Dr. Temple Grandin

During my travels to many autism conferences I have observed many sad cases of people with autism who have successfully completed high school or college but have been unable to make the transition into the world of work. Some have become perpetual students because they thrive on the intellectual stimulation of college. For many able people with autism college years were their happiest (Szatmari et al., 1989).

I would like to stress the importance of a gradual transition from an educational setting into a career. I made the transition gradually. My present career of designing livestock facilities is based on an old childhood fixation. I used that fixation to motivate me to become an expert on cattle handling. Equipment I have designed is in all the major meat plants. I have also stimulated the meat industry to recognize the importance of humane treatment of livestock. While I was in college I started visiting local feedlots and meat packing plants. This enabled me to learn about the industry.

Many successful people with autism have turned an old fixation into the basis of a career. I was lucky to find Tom Rohrer, the manager of the local Swift Meat Packing plant, and Ted Gilbert, the Manager of the Red River Feedlot (John Wayne's feedlot). They allowed me to visit their operations every week. They recognized my talents and tolerated my eccentricities. These people served as important mentors. Educators who work with autistic students need to find these people in the business community. I finished up at Arizona State University with a Master's Thesis on cattle handling and chute design. At the same time I did some freelance writing for the Arizona Farmer Ranchman Magazine. This enabled me to further learn about the livestock industry and develop expertise.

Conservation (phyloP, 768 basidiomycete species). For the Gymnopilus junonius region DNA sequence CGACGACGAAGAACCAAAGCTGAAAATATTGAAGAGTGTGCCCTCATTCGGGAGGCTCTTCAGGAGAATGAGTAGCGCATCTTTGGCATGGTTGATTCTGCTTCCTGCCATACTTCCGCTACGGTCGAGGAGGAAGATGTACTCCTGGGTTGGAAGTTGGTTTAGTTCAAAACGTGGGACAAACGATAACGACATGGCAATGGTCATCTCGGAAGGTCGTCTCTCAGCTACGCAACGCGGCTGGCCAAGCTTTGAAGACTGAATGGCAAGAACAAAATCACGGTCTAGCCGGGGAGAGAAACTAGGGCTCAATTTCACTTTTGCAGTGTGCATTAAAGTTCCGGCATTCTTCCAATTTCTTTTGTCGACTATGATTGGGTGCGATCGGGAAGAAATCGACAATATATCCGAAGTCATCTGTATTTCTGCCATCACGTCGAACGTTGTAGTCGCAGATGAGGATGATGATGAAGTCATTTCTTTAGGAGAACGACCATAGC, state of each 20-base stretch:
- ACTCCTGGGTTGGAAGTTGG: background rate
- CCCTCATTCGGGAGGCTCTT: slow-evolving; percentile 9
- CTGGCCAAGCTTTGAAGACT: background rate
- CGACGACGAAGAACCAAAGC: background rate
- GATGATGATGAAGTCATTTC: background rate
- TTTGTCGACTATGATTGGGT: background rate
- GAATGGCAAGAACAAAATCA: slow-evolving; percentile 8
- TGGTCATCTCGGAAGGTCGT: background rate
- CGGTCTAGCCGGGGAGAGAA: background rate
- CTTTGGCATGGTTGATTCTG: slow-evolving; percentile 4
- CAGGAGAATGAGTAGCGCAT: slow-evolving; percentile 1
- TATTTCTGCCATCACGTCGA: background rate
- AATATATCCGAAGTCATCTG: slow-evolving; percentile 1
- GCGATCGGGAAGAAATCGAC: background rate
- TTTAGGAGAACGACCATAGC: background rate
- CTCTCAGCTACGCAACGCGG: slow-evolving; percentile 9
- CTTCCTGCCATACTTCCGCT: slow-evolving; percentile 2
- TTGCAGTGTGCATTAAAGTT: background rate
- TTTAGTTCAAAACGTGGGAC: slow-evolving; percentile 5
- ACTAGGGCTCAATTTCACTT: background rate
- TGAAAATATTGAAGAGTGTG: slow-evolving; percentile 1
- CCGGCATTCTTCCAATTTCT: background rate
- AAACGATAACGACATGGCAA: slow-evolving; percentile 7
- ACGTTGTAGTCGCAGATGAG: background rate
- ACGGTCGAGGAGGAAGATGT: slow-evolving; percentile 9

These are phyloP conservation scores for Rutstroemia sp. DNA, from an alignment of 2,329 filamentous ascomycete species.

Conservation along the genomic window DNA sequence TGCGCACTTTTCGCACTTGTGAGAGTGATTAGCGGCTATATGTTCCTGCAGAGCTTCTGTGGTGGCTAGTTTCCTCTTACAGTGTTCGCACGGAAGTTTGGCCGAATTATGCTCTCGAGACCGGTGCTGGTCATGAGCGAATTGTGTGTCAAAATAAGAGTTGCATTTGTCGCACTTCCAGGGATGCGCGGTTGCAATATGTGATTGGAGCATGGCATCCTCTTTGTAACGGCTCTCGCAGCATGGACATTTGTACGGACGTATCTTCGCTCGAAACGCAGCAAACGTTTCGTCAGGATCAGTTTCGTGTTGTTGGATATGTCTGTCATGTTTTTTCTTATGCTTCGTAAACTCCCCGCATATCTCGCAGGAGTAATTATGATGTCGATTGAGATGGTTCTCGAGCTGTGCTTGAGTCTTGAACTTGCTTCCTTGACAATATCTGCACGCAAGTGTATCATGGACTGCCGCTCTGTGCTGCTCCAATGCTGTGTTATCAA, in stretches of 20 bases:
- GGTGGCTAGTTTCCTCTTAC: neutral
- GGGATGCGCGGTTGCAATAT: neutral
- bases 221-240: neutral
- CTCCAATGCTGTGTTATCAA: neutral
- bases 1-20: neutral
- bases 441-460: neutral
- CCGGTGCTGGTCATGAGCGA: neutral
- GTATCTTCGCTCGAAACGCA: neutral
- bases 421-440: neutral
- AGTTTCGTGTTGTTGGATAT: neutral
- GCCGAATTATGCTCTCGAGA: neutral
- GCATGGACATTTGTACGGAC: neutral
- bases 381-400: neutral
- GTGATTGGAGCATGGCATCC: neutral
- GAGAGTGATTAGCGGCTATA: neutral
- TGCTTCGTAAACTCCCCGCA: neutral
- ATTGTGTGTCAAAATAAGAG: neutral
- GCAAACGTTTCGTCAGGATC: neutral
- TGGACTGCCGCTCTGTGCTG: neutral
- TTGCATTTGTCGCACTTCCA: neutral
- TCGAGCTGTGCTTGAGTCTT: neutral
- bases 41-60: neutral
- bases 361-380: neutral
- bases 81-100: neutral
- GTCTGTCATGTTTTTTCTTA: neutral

My next step was to get hired for my first job at a large feedlot construction company. Emil Winnisky, the construction manager, recognized my talents in design. He also served as a third important mentor to force me to conform to a few social rules. He had his secretaries take me out to buy better clothes. At the time I really resented this, but today I realize that he did me a great favor. He also told me bluntly that I had to do certain grooming niceties such as wearing deodorant. I had to change. I was most interested to read this passage in one of Kanner's papers about people with autism that make a successful adaptation: "Unlike most other autistic children they become uneasily aware of their peculiarities and they begin to make a conscious effort to do something about them." (Kanner et al. 1972).

Emil was an eccentric guy himself and that may explain why he hired me. About six months after I was hired, Emil was fired. I continued to work for about a year, and I quit because I was asked to participate in some highly questionable business practices. While I was at the construction comp...

Click here to read the rest of this article from Autism Support Network

Related Video

Autism: Mom Uses Biomedical Treatment and Diet Change to Recover Child




nSphere provides links to videos hosted on other sites as a convenience to our users and does not control the content of the videos or any other graphic content outside of the nSphere network. nSphere is not responsible, in any way, for any information, advice, content or graphics found in any video linked to this site. All video usage is subject to the terms and conditions of the site upon which such content resides. Users are encouraged to review those conditions upon transferring from this site to any host site.